- Rumors are circulating that Warner Bros Interactive Entertainment is up for sale.
- Currently, 2K, EA, and Activision are some of the potential buyers.
- No matter who buys the studio, there’s a big chance they’ll ruin a lot of those IPs.
Warner Bros Interactive Entertainment is reportedly up for sale. The current owners, AT&T, are looking to make $4 billion from the studio. On the list of potential buyers are companies like EA, 2K, and Activision.
If you’re wondering why this matters, try to remember just how much content Warner Bros actually owns. Now imagine all those beloved properties in the hand of a company as awful as Activision.
Now you might start to understand the problem.
Warner Bros Interactive Entertainment Own a Lot of IPs
The list of Warner Bros video games is pretty huge–all of the Lego games, the Batman Arkham series, Mortal Kombat, and Harry Potter, just to name a few.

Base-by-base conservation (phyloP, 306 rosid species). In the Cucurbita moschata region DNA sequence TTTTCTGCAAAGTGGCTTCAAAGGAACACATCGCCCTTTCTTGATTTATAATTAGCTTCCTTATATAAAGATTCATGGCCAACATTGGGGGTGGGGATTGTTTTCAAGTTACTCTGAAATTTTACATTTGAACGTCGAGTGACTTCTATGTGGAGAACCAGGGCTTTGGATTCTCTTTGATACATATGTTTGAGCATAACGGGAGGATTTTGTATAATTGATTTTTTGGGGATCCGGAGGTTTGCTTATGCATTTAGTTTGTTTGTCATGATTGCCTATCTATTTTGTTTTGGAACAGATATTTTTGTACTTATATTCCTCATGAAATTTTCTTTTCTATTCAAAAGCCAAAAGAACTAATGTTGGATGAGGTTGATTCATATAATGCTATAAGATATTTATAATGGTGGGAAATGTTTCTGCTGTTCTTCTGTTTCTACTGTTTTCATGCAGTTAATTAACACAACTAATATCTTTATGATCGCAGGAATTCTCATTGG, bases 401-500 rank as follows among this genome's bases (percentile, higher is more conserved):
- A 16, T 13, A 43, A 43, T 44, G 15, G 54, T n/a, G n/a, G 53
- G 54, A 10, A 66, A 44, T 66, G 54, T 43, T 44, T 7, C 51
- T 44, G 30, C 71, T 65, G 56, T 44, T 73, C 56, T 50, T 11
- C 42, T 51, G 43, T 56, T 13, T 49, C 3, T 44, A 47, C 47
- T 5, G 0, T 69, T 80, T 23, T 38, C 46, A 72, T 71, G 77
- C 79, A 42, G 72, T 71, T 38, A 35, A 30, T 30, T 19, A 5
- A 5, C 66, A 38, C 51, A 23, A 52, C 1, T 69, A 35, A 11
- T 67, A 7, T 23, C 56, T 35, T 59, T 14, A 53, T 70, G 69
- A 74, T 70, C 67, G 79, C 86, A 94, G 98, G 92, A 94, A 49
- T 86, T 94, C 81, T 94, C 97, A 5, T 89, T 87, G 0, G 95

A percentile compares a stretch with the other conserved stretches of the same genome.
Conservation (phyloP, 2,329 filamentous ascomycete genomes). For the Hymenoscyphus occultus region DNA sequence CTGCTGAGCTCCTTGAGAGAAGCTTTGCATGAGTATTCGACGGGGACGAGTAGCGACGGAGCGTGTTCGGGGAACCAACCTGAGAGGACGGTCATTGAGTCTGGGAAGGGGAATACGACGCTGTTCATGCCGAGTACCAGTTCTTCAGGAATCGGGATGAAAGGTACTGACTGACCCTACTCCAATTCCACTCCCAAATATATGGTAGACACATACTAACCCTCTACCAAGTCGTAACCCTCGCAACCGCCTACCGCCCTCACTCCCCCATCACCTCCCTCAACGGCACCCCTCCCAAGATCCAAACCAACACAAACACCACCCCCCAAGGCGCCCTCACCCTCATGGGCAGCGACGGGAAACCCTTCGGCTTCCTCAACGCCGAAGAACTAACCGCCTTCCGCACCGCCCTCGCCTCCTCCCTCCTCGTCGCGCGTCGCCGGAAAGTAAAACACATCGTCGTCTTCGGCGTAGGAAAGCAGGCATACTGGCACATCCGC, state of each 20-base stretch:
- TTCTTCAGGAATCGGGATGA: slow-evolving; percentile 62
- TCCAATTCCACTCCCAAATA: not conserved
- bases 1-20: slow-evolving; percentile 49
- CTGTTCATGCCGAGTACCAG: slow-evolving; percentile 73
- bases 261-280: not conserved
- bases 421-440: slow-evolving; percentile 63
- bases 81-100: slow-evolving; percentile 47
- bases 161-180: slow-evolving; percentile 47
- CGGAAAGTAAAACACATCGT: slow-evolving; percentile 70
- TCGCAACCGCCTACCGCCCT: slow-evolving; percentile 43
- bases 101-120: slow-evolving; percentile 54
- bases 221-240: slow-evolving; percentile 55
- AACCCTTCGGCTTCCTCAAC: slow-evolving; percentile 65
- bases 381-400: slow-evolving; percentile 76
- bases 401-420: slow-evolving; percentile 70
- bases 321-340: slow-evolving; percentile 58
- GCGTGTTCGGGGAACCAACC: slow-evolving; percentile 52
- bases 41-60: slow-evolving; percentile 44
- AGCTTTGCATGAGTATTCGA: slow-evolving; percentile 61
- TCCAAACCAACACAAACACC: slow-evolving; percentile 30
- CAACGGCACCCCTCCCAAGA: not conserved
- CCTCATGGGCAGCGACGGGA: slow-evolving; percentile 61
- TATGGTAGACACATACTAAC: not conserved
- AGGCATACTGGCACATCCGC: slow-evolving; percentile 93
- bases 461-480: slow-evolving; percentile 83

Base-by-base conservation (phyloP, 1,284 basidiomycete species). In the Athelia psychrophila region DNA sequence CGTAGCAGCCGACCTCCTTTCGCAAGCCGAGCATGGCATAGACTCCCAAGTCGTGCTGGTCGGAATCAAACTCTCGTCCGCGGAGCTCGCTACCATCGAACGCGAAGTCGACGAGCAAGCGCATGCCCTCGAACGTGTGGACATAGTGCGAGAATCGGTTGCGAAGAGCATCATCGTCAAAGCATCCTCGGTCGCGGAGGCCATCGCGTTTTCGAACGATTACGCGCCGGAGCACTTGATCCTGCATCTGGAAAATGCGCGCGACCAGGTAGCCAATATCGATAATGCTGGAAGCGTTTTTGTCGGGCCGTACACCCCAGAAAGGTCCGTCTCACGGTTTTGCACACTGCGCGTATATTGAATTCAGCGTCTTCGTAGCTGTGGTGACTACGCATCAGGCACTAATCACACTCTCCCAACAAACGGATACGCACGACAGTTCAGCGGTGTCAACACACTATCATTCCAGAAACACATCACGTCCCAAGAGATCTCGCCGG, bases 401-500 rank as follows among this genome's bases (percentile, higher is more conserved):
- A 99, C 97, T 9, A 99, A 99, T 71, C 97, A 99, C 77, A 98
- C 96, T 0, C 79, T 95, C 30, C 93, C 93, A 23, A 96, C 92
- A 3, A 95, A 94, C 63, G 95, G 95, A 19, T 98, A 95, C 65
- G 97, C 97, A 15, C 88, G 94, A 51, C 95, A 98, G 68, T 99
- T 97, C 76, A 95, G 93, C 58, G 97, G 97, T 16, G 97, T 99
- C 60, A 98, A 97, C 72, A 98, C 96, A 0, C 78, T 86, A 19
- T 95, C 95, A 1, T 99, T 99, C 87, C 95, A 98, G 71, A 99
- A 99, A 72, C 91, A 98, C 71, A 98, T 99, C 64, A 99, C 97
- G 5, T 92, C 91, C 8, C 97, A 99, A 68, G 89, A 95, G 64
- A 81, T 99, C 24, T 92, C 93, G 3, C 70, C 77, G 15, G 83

In particular, the Batman Arkham series has featured some of the best DC Comics-based video games of the past decade. They’ve not been without their problems, but they’ve still been good.
Another huge franchise they own is the Middle-Earth games. The two ‘shadow’ games were both pretty decent, despite some missteps from Warner Bros with the most recent entry.
Now imagine if all these games had been made by the team that decided Star Wars Battlefront II was a good idea.
No Matter Who Buys These IPs, We All Lose
Let’s take a look at the people who might buy all of Warner Bros’ hot IPs. EA is a company famous for winning ‘worst company’ awards and pretending that loot boxes aren’t the bane of gaming.
Of all the choices, it seems like 2K Games would be best to buy Warner Bros Interactive Entertainment. They’re not perfect, but they’re probably better than EA or Activision.
Whoever gets these properties is going to have a lot of new work in the pipeline. Let’s just hope they don’t make Tolkien roll in his grave. Well, any more than the Middle-Earth video games already did.
Disclaimer: The opinions expressed in this article do not necessarily reflect the views of CCN.com.